By Jeremy Mathews | March 26, 2006

It might not make sense at first, but it’s about time the dark, seedy underworld of the detective noir was transferred to high school. Rian Johnson’s stylish “Brick” places all the elements of the classic film noir, from the femme fatale to the no-nonsense authority figure (the vice principal, of course) in a cinematic portrait of disenchanted wise guys who have to borrow their parents’ car to execute their complex plans. With brilliant dialogue out of the 1940s and graceful visuals that add depth to the dark comedy, Johnson debuts with a smart, self-assured feature that portrays adolescence like no other film has.

Joseph Gordon-Leavitt plays the film’s hardened, shutoff hero, who has been eating lunch in the back of the school for the past three months when the film opens, after its initial shot of Brendan at the opening of a tunnel near a dead girl’s body. He’s shut himself off from the world since his girlfriend, Emily (Emilie DeRavin), broke up with him to explore the social scene, allying herself with the rich, seemingly sweet cheerleader Kara (Meagan Good) first, then a group of stoned slackers. Emily contacts Brendan via locker notes and a pay phone to ask for help, but doesn’t explain what’s wrong. This leads him on a journey through the high school’s underbelly, with locales like the drug-addled kids’ hang out at the school’s garbage dump and a rich kid’s “Halloween in January” party. Soon he finds Emily dead, as seen in the opening shot, and delves even deeper into the horrible truth as the clues point to a drug lord with an eagle fetish and a cane known as The Pin (Lucaas Haas).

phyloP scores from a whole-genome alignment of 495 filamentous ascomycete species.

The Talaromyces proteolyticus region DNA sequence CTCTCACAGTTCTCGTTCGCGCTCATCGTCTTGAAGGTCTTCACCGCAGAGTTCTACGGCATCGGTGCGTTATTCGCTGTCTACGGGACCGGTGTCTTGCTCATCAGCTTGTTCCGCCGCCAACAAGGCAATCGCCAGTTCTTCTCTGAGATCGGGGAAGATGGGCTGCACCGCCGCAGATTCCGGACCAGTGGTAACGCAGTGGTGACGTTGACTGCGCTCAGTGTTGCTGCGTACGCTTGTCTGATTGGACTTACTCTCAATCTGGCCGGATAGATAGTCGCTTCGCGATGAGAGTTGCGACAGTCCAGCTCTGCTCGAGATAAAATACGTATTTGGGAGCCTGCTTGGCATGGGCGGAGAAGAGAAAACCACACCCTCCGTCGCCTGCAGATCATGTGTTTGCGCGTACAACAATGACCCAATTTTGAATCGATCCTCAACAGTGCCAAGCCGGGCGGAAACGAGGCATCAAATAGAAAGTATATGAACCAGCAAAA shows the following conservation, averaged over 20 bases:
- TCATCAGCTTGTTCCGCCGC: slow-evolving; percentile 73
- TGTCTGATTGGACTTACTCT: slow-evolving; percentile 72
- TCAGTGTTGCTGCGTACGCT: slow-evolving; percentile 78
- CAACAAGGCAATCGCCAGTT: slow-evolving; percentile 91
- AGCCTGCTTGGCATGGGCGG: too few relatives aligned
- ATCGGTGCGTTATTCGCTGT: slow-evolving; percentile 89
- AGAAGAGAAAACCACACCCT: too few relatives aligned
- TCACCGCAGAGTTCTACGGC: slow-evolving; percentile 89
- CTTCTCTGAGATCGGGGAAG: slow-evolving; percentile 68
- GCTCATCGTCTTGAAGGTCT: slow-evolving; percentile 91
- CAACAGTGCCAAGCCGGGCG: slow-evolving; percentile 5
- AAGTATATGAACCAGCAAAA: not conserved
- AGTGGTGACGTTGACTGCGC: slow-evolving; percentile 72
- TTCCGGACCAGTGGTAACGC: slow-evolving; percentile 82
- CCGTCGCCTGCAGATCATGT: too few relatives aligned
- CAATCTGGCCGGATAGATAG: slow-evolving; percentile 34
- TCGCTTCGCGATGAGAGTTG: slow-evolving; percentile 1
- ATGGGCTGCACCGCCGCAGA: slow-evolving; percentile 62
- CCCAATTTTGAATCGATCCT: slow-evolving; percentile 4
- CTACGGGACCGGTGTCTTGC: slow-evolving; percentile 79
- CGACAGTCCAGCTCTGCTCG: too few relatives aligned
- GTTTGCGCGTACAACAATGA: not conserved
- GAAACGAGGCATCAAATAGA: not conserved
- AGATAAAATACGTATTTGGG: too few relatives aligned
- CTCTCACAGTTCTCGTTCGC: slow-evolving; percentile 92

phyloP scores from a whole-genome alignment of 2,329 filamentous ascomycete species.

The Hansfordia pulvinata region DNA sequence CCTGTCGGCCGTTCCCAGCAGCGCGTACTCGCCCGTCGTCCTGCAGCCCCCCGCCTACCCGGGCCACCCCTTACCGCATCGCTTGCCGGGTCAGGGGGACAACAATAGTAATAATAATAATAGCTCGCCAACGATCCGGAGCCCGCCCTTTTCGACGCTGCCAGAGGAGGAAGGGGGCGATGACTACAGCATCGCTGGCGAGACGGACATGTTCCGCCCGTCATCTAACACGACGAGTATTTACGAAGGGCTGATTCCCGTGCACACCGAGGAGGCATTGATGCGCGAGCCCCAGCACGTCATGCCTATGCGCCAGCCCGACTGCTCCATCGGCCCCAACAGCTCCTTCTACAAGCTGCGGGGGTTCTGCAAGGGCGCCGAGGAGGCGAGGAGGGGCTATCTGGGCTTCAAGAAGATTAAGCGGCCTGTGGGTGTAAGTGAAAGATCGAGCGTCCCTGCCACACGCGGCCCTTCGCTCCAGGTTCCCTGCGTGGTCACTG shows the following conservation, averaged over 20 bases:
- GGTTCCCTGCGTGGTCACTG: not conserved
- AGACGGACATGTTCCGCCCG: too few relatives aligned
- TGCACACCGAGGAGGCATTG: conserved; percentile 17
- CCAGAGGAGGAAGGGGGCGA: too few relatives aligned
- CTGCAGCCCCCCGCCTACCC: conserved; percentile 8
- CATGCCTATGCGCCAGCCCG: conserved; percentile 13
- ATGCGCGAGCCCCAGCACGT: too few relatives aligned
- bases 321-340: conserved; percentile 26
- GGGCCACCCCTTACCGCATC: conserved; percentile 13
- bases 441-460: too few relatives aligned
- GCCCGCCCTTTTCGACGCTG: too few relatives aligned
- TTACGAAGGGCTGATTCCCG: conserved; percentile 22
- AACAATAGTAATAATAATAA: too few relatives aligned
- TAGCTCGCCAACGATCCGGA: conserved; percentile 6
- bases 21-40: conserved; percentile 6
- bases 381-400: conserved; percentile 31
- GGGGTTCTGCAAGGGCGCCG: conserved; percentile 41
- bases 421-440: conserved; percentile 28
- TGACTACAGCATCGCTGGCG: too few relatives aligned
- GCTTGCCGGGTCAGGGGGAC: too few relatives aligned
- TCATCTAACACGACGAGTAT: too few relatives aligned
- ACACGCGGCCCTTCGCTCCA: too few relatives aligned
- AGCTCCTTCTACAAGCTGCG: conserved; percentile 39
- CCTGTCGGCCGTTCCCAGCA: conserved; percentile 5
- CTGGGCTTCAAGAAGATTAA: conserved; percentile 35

Johnson has obviously done his homework, and wonderfully recreates the hard-boiled dialogue perfected by the writers like Dashiell Hammett and Raymond Chandler. Placed in an appropriately convoluted, but traceable, mystery full of death-defying fist fights, jaded, fast-talking teens engage in witty repartee including nonsensical slang, oblique references, phrases like “drama vamp” and questions such as, “Still picking your teeth with freshman?” Johnson also understands all the character types, from out of control muscles of The Pin’s operation to Brendan’s right-hand man The Brain (Matt O’Leary). While “Bugsy Malone’s” use of children as gangsters was more related to equating the gangster behavior with that of a child, “Brick” amplifies the difficulty teens face by giving them more eloquent voices and a more dramatic, more violent plot.

In opposition to the romantic soap operas that often depict teens as carefree and/or love obsessed, “Brick” elevates the age group to the level of disillusioned outsiders, sinister schemers, unapologetic criminals and shell-shocked football players. The only parent shown—and for less than a minute—turns out to be the only character with a sunny disposition, representing a disconnect from the realties of the high school universe. While this could have easily become an annoying gimmick, Johnson gives his characters real emotions despite the inherent irony of his stylistic achievement.

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